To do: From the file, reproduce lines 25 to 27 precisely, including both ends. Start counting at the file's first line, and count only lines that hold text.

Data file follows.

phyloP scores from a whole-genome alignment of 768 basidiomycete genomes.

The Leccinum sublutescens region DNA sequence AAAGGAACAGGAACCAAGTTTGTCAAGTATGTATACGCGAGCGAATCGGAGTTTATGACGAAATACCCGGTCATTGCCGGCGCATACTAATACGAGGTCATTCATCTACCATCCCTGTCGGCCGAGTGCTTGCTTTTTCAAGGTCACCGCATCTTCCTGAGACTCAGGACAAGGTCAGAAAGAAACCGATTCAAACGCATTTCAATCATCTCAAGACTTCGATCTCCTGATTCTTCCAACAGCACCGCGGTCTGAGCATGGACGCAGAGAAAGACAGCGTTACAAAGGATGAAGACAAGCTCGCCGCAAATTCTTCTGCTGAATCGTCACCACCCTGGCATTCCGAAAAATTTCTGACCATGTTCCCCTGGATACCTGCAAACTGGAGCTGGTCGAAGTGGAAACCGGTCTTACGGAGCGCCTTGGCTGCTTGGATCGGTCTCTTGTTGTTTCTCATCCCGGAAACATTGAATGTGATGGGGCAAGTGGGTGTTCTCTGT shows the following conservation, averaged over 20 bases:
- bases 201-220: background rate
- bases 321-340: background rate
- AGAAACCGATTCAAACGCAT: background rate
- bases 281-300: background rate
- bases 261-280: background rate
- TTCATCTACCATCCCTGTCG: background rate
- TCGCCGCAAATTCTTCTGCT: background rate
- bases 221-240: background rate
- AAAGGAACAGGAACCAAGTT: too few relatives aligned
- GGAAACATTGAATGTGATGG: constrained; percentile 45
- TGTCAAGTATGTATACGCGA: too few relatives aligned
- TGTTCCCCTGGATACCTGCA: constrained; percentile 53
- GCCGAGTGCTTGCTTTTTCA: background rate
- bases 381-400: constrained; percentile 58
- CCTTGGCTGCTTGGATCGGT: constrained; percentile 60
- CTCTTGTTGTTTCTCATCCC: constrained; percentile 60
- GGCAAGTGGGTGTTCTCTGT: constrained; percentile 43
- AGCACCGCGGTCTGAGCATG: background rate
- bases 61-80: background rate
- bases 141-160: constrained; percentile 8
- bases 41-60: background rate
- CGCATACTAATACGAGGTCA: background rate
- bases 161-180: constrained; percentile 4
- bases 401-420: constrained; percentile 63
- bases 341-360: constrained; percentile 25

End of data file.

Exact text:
- bases 161-180: constrained; percentile 4
- bases 401-420: constrained; percentile 63
- bases 341-360: constrained; percentile 25